Vanguard isn’t the only firm of the 291 that are being questioned by their largest customers.

Today North Carolina State Treasurer Dale Folwell sent a letter to BlackRock’s board of directors calling for Fink to step aside because the CEO’s “pursuit of a political agenda has gotten in the way of BlackRock’s same fiduciary duty” to its investors. “A focus on ESG is not a focus on returns and could potentially force us to violate our fiduciary duty,” Folwell wrote. North Carolina has approximately $14 billion with Blackrock, and $111 billion under management.

But the fiduciary knife can be cut both ways. Those that are more concerned with any impact that continued fossil-fuel use would have on climate and economies stand behind the argument that it is not in anyone’s best interest not to follow a net zero 2050 goal. “It is unfortunate that political pressure is impacting this crucial economic imperative and attempting to block companies from effectively managing risks — a crucial part of their fiduciary duty,” said Kirsten Snow Spalding, a vice president at sustainability nonprofit Ceres and a NZAM founding partner.

Meanwhile in order to be able to best decipher how to view concepts like net zero investing, the Texas Senate Committee on State Affairs will hold a hearing on December 15 to discuss the impacts of environmental social governance (ESG) policies on state pensions. The panel has asked Vanguard, BlackRock, StateStreet and ISS to appear and answer questions about their ESG practices. Texas previously asked the four firms to turn over documents in August. The Lone Star state had subpoenaed BlackRock to provide additional documents in person after the firm failed to comply with certain aspects of the initial request.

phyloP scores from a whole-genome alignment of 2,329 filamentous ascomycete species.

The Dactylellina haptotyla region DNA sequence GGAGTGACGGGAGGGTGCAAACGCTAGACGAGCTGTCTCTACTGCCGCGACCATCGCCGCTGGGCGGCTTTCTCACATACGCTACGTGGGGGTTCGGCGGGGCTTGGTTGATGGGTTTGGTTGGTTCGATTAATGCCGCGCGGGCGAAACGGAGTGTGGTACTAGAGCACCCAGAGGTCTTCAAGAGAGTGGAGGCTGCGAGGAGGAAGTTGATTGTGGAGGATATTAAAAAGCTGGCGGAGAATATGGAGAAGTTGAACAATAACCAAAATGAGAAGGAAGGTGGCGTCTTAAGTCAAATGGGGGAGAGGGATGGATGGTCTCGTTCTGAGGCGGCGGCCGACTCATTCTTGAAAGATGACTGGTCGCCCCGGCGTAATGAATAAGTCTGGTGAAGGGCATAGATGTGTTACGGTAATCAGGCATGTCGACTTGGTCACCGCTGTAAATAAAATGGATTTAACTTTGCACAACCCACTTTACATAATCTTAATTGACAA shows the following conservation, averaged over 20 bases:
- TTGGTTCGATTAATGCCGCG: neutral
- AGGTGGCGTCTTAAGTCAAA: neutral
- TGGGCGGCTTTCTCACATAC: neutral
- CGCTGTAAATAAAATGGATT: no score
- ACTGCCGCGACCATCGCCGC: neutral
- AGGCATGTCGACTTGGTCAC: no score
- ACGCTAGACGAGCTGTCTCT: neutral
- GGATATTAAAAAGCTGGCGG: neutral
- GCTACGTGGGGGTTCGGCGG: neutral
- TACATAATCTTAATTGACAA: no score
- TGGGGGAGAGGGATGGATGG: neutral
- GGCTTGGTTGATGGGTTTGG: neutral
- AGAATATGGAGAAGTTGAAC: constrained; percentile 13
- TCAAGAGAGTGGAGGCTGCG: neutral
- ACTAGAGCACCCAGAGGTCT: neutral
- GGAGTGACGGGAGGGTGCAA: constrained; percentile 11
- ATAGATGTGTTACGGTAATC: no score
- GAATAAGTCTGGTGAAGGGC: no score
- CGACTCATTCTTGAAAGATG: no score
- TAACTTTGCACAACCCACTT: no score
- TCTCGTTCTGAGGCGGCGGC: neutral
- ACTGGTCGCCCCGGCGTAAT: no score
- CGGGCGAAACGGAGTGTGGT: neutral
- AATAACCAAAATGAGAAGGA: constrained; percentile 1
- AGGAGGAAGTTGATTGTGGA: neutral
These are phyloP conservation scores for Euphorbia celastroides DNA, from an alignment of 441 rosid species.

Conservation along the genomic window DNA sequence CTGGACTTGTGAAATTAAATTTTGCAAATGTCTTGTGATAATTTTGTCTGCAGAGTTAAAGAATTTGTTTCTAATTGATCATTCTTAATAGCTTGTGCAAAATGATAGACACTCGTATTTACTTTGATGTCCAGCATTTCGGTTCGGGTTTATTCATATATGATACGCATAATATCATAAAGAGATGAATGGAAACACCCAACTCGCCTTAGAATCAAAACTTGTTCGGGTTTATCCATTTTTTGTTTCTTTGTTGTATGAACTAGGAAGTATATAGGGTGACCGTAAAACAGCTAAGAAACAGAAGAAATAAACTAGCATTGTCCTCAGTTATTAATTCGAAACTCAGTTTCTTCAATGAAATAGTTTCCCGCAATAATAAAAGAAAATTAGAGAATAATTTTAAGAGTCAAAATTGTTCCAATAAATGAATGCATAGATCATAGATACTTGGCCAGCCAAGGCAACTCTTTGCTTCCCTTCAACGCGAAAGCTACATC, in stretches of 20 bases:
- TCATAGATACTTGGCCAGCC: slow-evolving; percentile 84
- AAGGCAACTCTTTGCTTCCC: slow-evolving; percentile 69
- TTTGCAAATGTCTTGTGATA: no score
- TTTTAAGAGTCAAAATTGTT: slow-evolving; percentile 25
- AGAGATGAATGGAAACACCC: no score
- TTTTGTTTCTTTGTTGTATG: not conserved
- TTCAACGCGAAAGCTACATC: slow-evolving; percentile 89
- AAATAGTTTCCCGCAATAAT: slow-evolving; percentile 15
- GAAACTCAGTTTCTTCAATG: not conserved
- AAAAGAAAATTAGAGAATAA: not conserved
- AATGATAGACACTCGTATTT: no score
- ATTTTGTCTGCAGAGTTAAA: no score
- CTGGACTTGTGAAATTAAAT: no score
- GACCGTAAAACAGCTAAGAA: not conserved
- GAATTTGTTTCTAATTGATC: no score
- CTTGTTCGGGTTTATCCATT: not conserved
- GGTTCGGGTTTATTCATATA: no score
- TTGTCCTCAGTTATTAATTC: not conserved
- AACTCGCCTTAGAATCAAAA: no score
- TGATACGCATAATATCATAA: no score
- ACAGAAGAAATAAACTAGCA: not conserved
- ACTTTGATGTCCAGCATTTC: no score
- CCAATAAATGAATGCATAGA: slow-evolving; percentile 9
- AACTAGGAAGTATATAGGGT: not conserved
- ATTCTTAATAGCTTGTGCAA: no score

Take Away

All trends, whether investment related or not go through a vetting period, followed by a continued push and pull to seek balance. Firms that have signed on to NAZM can do their own analysis and develop their own plans that best serve their customers. The NZAM may only get in the way. Yet, they don’t have to back-off of caring about and keeping in mind environmental principles, they can just better tailor them to those they are contracted to invest for. An outside global organization is less likely to understand how to be a fiduciary for a Vanguard fund that may be used in the Louisiana state pension system. And with more investment firms acting independently, more and better opportunities will grow from the competition.

ESG, which is in a related family, will also develop and evolve over time. Down the road, investors, analysts, and organizations providing ESG scoring can get revised measures on impact and adjust scoring based on effectiveness.

Paul Hoffman

Managing Editor, Channelchek


NetZeroAssetMgars (NZAM)